A fresh start
Scraping together cash for fuel, somehow Rebecca managed to land a job working waste management at the airport for $13 an hour. It wasn’t glamorous, but it paid. She began her daily job of picking up trash on the grounds and making sure runways were clear of any debris that might fly up and get stuck in a plane engine. With no other choice, she’d leave Boss in the car.
At the end of the day, she’d return exhausted, sweaty and smelly. Still sleeping in her car and wanting to be presentable for the next workday, Rebecca sought out SVdP’s Resource Center, where she could take daily showers and get fresh clothing.
That’s when she met Krashanda Cleveland, manager of the SWS Program.
“I noticed Rebecca as a regular coming in to take showers,” says Krashanda, who — along with her SWS staff — looks for Resource Center guests who show promise and desire to get off the street. “It was just a matter of us starting that conversation.”
Rebecca shared about her living situation and how thankful she was to have (at the very least) a place to make sure she was clean and ready for work.
“I felt like, this is somebody that we could possibly help because she has the employment,” Krashanda says. “She's just lacking the housing.”
Krashanda connected Rebecca with SVdP case worker Mary Beth Marrone. Together, they identified barriers to Rebecca’s housing and focused on setting achievable goals.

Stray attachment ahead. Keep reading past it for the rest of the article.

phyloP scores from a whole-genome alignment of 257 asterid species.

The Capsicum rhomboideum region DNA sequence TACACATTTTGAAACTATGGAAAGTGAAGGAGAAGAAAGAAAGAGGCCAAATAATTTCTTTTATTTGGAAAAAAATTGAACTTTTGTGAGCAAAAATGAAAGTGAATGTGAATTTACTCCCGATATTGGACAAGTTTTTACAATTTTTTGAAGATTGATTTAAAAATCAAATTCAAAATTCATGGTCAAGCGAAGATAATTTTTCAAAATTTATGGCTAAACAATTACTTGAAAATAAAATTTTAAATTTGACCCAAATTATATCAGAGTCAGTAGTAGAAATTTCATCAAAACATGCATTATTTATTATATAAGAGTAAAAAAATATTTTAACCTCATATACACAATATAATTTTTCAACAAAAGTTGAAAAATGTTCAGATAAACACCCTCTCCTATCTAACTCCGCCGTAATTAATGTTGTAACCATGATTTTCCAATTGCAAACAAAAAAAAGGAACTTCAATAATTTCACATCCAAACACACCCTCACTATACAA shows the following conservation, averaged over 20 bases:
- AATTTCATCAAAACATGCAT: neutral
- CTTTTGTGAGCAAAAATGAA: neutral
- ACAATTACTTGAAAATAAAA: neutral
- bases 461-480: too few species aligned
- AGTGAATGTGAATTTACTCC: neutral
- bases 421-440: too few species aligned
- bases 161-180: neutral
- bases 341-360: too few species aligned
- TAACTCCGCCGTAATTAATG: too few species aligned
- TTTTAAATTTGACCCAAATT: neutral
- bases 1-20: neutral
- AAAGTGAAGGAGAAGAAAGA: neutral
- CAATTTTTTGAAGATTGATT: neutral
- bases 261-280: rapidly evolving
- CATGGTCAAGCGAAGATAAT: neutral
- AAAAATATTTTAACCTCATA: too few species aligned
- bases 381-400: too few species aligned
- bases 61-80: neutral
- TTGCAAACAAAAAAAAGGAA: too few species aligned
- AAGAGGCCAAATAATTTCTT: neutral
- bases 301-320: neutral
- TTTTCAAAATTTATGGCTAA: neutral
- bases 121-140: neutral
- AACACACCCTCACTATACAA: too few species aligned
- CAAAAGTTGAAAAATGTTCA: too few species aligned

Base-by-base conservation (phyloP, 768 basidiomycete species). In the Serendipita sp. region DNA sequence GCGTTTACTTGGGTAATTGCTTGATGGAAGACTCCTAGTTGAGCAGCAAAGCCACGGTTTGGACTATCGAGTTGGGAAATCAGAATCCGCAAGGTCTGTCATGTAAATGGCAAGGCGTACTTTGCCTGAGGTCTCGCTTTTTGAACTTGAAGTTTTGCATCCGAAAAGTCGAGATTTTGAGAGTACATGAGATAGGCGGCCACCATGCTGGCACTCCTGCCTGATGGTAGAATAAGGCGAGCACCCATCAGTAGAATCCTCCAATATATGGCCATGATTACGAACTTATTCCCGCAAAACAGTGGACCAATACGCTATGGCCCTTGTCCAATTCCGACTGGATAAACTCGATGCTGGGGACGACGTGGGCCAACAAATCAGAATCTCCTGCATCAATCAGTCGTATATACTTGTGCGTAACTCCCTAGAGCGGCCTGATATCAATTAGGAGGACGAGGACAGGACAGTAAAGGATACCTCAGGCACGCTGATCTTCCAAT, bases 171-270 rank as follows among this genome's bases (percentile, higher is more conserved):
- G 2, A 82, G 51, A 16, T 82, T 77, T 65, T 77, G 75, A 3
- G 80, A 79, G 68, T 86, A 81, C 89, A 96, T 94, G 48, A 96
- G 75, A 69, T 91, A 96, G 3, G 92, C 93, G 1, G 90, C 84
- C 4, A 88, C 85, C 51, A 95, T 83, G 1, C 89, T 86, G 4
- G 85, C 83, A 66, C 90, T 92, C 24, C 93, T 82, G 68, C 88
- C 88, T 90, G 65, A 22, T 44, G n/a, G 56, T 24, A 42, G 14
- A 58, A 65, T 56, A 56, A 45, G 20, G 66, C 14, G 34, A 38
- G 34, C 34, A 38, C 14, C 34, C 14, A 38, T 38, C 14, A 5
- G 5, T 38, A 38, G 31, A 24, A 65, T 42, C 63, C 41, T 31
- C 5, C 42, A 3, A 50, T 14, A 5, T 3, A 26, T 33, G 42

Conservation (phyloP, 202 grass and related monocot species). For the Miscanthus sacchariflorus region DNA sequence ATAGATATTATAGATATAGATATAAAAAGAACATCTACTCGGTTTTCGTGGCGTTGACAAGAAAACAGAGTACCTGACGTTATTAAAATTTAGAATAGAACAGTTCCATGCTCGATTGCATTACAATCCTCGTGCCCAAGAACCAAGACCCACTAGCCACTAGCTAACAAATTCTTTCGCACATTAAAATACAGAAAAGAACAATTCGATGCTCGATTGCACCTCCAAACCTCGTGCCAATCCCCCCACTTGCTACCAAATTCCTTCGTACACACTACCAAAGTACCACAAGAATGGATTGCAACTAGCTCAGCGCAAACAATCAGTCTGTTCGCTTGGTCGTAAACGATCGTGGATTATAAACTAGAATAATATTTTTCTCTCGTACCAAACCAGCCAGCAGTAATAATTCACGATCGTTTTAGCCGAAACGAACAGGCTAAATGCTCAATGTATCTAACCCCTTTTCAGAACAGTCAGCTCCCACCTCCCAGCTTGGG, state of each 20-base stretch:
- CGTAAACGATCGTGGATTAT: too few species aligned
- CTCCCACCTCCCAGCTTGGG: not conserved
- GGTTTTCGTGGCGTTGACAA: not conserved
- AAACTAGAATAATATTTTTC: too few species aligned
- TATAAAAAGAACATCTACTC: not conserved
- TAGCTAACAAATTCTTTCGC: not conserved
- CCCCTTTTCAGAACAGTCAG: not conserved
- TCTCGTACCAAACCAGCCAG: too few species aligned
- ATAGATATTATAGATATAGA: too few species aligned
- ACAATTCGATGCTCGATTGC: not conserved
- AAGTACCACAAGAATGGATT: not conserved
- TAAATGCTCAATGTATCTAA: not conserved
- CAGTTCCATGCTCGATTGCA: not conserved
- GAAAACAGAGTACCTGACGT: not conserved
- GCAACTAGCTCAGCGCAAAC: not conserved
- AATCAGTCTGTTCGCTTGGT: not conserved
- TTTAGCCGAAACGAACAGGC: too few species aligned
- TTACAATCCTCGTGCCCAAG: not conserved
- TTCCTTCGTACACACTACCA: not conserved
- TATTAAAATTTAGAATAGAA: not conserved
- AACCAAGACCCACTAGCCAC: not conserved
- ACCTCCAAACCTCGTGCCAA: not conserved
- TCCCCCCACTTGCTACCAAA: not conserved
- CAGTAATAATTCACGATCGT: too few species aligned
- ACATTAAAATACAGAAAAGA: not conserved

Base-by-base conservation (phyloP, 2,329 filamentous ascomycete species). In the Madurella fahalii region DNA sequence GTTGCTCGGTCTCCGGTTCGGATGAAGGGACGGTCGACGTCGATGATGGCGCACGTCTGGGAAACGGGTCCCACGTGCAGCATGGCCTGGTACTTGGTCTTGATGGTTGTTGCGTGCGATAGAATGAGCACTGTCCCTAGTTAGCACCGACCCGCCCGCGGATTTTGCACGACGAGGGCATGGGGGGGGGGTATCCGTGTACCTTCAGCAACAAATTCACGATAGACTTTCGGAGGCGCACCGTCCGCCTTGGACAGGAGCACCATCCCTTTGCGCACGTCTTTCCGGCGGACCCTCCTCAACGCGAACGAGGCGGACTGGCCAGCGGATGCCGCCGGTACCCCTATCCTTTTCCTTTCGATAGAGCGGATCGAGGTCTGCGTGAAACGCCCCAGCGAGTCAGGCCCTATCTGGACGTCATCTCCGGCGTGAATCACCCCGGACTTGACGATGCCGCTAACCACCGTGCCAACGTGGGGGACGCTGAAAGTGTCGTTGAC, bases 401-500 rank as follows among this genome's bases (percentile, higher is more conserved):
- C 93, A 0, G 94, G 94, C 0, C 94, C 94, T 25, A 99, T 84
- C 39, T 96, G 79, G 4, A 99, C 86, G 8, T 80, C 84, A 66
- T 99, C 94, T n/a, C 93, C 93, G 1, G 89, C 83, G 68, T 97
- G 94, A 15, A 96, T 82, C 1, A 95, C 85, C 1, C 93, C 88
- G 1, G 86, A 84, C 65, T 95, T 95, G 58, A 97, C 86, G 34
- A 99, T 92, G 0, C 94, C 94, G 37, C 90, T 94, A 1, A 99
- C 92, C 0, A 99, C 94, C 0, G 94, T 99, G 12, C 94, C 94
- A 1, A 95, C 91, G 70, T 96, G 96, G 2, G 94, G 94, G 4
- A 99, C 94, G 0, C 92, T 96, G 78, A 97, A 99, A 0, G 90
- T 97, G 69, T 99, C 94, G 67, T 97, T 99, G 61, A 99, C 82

“At first I was like, okay, are they going to be like everybody else and tell me how they're going to help me? But then they don't help me, and they just push me out there? But that's not what happened.”
“At first I was like, okay, are they going to be like everybody else and tell me how they're going to help me? But then they don't help me, and they just push me out there? But that's not what happened,” Rebecca says. “They didn't leave me by myself. They gave me papers, resources, numbers to call and apartments that work with them.”
The team also helped with Boss. Beyond vaccinations and microchipping, they found temporary foster care for him, something only possible with Garcia Family Foundation’s unrestricted funding. That allowed Rebecca to work without worry and focus on apartment hunting. She stayed persistent, continuing to show up and seek guidance from Mary Beth, who would call almost every day.
“Making that contact every day, built a spirit of hope in her and that security of we weren't just going to abandon her or neglect her through the process,” Mary Beth says. “It kind of gave her more faith in this process that it would move forward and just not fall through.”
One ring away
When the phone rang from a landlord, Rebecca almost didn’t believe it. Her application had been accepted for a small studio apartment on Indian School Road, just off I-17. She immediately called Mary Beth with the news and summer move-in date.